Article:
by Nancy A. Nichols
Published: Island Press
Genre: Non-fiction / Environmental Health
Source: personal copy
From the cover: Sue and Nancy had an everyday American childhood on the shores of Lake Michigan, with summers on the beach, swimming and fishing, and the sorts of secrets that only sisters share. But their hometown had a secret of its own: it was strewn with deadly industrial pollutants.
Sue was diagnosed with cancer at only forty-one years of age. As she lay dying, she made Nancy promise to write about the pollution in their hometown of Waukegan, Illinois, and whether it was connected to her illness. ... Using her skills as a journalist, Nancy investigated the troubling history of Waukegan's toxic waste sites."
This book is a short and intensely personal look at the impacts of exposures to toxic chemicals that were commonly used in industry and are still pervasive in the environment today. The Great Lakes are ringed by AOCs or Areas of Concern - a term that technically means "geographic areas that fail to meet the general or specific objectives of the [U.S.-Canada Great Lakes Water Quality] agreement where such failure has caused or is likely to cause impairment of beneficial use of the area's ability to support aquatic life." More simply, an AOC is a location that has experienced environmental degradation as exemplified by issues like contaminated wildlife, water quality problems and loss of fish and wildlife habitat. In practice it usually means that there are one or more Superfund sites in the area. There are currently 43 identified AOCs in the Great Lakes: 26 in the United States, 12 in Canada and 5 that are shared by both countries.
|Source - http://www.epa.gov/greatlakes/aoc/|
You can see Waukegan along the lake on the boarder between Illinois and Wisconsin. There wasn't a natural harbor there, so to improve the economy of the town, they build an artificial one. Industry boomed there, but because there was no river flowing into the lake from the harbor, pollutants that were dumped into water there pretty much stayed put, building up over time.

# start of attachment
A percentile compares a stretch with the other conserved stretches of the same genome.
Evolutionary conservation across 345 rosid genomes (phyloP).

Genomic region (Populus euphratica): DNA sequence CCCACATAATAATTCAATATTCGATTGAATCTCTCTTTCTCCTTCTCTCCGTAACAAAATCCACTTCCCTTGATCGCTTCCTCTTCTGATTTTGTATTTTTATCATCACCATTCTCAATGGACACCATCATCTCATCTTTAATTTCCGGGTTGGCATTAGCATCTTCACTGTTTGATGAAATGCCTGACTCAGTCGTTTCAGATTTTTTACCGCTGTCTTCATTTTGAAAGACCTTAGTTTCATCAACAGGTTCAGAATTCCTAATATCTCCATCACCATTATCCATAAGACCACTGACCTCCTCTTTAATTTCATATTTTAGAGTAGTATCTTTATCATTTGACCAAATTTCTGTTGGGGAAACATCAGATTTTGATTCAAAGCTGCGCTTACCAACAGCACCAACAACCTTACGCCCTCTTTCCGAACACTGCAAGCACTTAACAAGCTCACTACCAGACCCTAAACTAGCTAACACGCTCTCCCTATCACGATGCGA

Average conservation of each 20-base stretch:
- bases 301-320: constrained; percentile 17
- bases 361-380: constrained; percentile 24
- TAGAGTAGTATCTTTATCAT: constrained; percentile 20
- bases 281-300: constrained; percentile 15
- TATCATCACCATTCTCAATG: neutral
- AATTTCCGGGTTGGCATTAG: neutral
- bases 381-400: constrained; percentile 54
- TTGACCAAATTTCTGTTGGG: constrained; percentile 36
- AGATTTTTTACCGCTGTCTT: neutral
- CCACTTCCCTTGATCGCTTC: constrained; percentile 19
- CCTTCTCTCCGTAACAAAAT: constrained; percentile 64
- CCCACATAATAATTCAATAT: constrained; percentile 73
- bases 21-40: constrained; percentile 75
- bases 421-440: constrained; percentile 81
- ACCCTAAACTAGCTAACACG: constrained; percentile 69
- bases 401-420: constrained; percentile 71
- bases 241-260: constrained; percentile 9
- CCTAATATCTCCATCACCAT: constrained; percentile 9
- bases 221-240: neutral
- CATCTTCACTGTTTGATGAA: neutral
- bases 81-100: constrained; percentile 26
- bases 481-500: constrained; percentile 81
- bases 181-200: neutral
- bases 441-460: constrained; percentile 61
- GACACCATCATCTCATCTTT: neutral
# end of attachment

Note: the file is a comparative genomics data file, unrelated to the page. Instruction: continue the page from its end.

polychlorinated biphenyls] concentrations as high as 77 ppm [parts per million] – levels approximately 15 times the then permissible 5 ppm. The FDA's acceptable level today is 2 ppm ... and the eight Great Lakes states themselves now have a far more stringent standard of 0.05 ppm."
The author discusses the various studies she found that demonstrated links between PCB exposures and both rare cancers like the ovarian cancer her sister died from and the most common cancers like breast cancer. It is an insightful look at the science of environmental cancer and at our societal response.
"It is, after all, so much easier to think of Lance [Armstrong] as the courageous survivor, even the victor that he is [or at least it was - $&**$&*!!! - she wrote the book before the drug thing hit the fan], rather than to think about what could have made the rate of testicular cancer triple between 1940 and 1980 – post-World War II years when the use of toxic chemicals in our society blossomed." p 121
We still have a legal and legislative system that favors manufactures over citizens and for all we talk about the concept of the precautionary principle in this country we don't usually apply it. The EU does, which is why the United States, once a leader in environmental law, has now become a dumping ground for products that have been refused entry in the EU (but that is another soap box).
The author adds Rachel Caron's favorite quote, from Abraham Lincoln: "To sin by silence when they should protest, makes cowards of men." p 122
I am almost certainly going to be using this book in one of my classes next year because it offers a short but thoughtful and well-referenced investigation of environmental cancer in a manner that is very approachable. This book provides a stepping stone to a more complex works like Our Stolen Future, Silent Spring and the Pulitzer prize winning book, The Emperor of All Maladies: A Biography of Cancer